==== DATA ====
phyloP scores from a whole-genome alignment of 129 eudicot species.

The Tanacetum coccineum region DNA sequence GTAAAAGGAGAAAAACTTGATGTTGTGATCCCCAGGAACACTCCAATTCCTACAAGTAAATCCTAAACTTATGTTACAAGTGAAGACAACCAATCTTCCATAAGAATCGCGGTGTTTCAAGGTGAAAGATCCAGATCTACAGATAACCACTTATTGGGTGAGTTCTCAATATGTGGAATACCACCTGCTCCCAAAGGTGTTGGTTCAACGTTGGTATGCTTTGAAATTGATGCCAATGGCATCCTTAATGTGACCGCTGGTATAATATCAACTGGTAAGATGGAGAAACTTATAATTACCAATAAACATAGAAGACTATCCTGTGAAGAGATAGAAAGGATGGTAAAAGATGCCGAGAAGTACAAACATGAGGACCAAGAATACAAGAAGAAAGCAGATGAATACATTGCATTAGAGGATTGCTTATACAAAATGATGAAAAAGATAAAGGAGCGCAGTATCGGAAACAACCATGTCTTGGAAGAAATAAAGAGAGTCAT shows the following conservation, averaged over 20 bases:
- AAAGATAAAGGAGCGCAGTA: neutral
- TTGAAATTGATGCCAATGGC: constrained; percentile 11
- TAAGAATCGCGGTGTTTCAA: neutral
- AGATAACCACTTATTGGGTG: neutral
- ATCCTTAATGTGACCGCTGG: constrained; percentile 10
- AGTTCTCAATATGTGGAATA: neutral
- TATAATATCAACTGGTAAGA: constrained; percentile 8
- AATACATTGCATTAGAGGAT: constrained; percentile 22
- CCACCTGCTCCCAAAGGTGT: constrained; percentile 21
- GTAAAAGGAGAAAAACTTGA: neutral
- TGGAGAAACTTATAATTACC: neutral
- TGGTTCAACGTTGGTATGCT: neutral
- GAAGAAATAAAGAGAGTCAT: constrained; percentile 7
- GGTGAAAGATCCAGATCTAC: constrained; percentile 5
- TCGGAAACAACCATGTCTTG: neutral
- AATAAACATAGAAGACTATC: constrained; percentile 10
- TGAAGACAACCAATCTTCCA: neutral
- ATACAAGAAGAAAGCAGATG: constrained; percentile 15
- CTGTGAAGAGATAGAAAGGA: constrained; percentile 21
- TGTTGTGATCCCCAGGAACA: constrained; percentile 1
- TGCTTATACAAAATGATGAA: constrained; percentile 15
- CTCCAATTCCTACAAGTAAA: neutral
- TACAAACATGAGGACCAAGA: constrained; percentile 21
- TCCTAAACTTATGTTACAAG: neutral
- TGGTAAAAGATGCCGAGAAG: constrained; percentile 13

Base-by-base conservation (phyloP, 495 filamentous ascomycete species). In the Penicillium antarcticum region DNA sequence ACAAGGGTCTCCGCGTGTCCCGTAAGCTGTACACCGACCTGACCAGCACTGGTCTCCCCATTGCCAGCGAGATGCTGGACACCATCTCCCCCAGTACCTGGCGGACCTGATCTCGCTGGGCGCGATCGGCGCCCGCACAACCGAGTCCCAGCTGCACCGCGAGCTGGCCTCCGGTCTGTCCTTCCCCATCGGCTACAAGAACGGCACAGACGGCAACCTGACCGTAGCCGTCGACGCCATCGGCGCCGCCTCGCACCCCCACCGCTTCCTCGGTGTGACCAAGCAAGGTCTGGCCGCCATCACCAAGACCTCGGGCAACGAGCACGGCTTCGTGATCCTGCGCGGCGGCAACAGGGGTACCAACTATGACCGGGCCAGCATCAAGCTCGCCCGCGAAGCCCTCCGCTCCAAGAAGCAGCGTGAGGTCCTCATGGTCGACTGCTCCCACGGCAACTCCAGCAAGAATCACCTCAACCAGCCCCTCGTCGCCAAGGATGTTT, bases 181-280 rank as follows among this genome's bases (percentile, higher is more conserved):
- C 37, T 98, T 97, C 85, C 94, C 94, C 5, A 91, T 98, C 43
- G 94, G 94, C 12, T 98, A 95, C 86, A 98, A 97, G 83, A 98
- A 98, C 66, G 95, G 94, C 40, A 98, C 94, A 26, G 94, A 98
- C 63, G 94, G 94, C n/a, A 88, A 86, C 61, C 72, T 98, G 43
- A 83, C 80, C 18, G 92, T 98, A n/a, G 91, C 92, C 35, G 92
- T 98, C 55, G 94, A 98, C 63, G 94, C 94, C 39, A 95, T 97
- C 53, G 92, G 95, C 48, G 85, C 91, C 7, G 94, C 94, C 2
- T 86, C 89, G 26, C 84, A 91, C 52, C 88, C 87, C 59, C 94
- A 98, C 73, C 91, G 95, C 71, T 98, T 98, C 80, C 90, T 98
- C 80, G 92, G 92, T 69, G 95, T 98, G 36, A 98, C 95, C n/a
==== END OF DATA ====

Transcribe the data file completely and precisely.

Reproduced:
phyloP scores from a whole-genome alignment of 129 eudicot species.

The Tanacetum coccineum region DNA sequence GTAAAAGGAGAAAAACTTGATGTTGTGATCCCCAGGAACACTCCAATTCCTACAAGTAAATCCTAAACTTATGTTACAAGTGAAGACAACCAATCTTCCATAAGAATCGCGGTGTTTCAAGGTGAAAGATCCAGATCTACAGATAACCACTTATTGGGTGAGTTCTCAATATGTGGAATACCACCTGCTCCCAAAGGTGTTGGTTCAACGTTGGTATGCTTTGAAATTGATGCCAATGGCATCCTTAATGTGACCGCTGGTATAATATCAACTGGTAAGATGGAGAAACTTATAATTACCAATAAACATAGAAGACTATCCTGTGAAGAGATAGAAAGGATGGTAAAAGATGCCGAGAAGTACAAACATGAGGACCAAGAATACAAGAAGAAAGCAGATGAATACATTGCATTAGAGGATTGCTTATACAAAATGATGAAAAAGATAAAGGAGCGCAGTATCGGAAACAACCATGTCTTGGAAGAAATAAAGAGAGTCAT shows the following conservation, averaged over 20 bases:
- AAAGATAAAGGAGCGCAGTA: neutral
- TTGAAATTGATGCCAATGGC: constrained; percentile 11
- TAAGAATCGCGGTGTTTCAA: neutral
- AGATAACCACTTATTGGGTG: neutral
- ATCCTTAATGTGACCGCTGG: constrained; percentile 10
- AGTTCTCAATATGTGGAATA: neutral
- TATAATATCAACTGGTAAGA: constrained; percentile 8
- AATACATTGCATTAGAGGAT: constrained; percentile 22
- CCACCTGCTCCCAAAGGTGT: constrained; percentile 21
- GTAAAAGGAGAAAAACTTGA: neutral
- TGGAGAAACTTATAATTACC: neutral
- TGGTTCAACGTTGGTATGCT: neutral
- GAAGAAATAAAGAGAGTCAT: constrained; percentile 7
- GGTGAAAGATCCAGATCTAC: constrained; percentile 5
- TCGGAAACAACCATGTCTTG: neutral
- AATAAACATAGAAGACTATC: constrained; percentile 10
- TGAAGACAACCAATCTTCCA: neutral
- ATACAAGAAGAAAGCAGATG: constrained; percentile 15
- CTGTGAAGAGATAGAAAGGA: constrained; percentile 21
- TGTTGTGATCCCCAGGAACA: constrained; percentile 1
- TGCTTATACAAAATGATGAA: constrained; percentile 15
- CTCCAATTCCTACAAGTAAA: neutral
- TACAAACATGAGGACCAAGA: constrained; percentile 21
- TCCTAAACTTATGTTACAAG: neutral
- TGGTAAAAGATGCCGAGAAG: constrained; percentile 13

Base-by-base conservation (phyloP, 495 filamentous ascomycete species). In the Penicillium antarcticum region DNA sequence ACAAGGGTCTCCGCGTGTCCCGTAAGCTGTACACCGACCTGACCAGCACTGGTCTCCCCATTGCCAGCGAGATGCTGGACACCATCTCCCCCAGTACCTGGCGGACCTGATCTCGCTGGGCGCGATCGGCGCCCGCACAACCGAGTCCCAGCTGCACCGCGAGCTGGCCTCCGGTCTGTCCTTCCCCATCGGCTACAAGAACGGCACAGACGGCAACCTGACCGTAGCCGTCGACGCCATCGGCGCCGCCTCGCACCCCCACCGCTTCCTCGGTGTGACCAAGCAAGGTCTGGCCGCCATCACCAAGACCTCGGGCAACGAGCACGGCTTCGTGATCCTGCGCGGCGGCAACAGGGGTACCAACTATGACCGGGCCAGCATCAAGCTCGCCCGCGAAGCCCTCCGCTCCAAGAAGCAGCGTGAGGTCCTCATGGTCGACTGCTCCCACGGCAACTCCAGCAAGAATCACCTCAACCAGCCCCTCGTCGCCAAGGATGTTT, bases 181-280 rank as follows among this genome's bases (percentile, higher is more conserved):
- C 37, T 98, T 97, C 85, C 94, C 94, C 5, A 91, T 98, C 43
- G 94, G 94, C 12, T 98, A 95, C 86, A 98, A 97, G 83, A 98
- A 98, C 66, G 95, G 94, C 40, A 98, C 94, A 26, G 94, A 98
- C 63, G 94, G 94, C n/a, A 88, A 86, C 61, C 72, T 98, G 43
- A 83, C 80, C 18, G 92, T 98, A n/a, G 91, C 92, C 35, G 92
- T 98, C 55, G 94, A 98, C 63, G 94, C 94, C 39, A 95, T 97
- C 53, G 92, G 95, C 48, G 85, C 91, C 7, G 94, C 94, C 2
- T 86, C 89, G 26, C 84, A 91, C 52, C 88, C 87, C 59, C 94
- A 98, C 73, C 91, G 95, C 71, T 98, T 98, C 80, C 90, T 98
- C 80, G 92, G 92, T 69, G 95, T 98, G 36, A 98, C 95, C n/a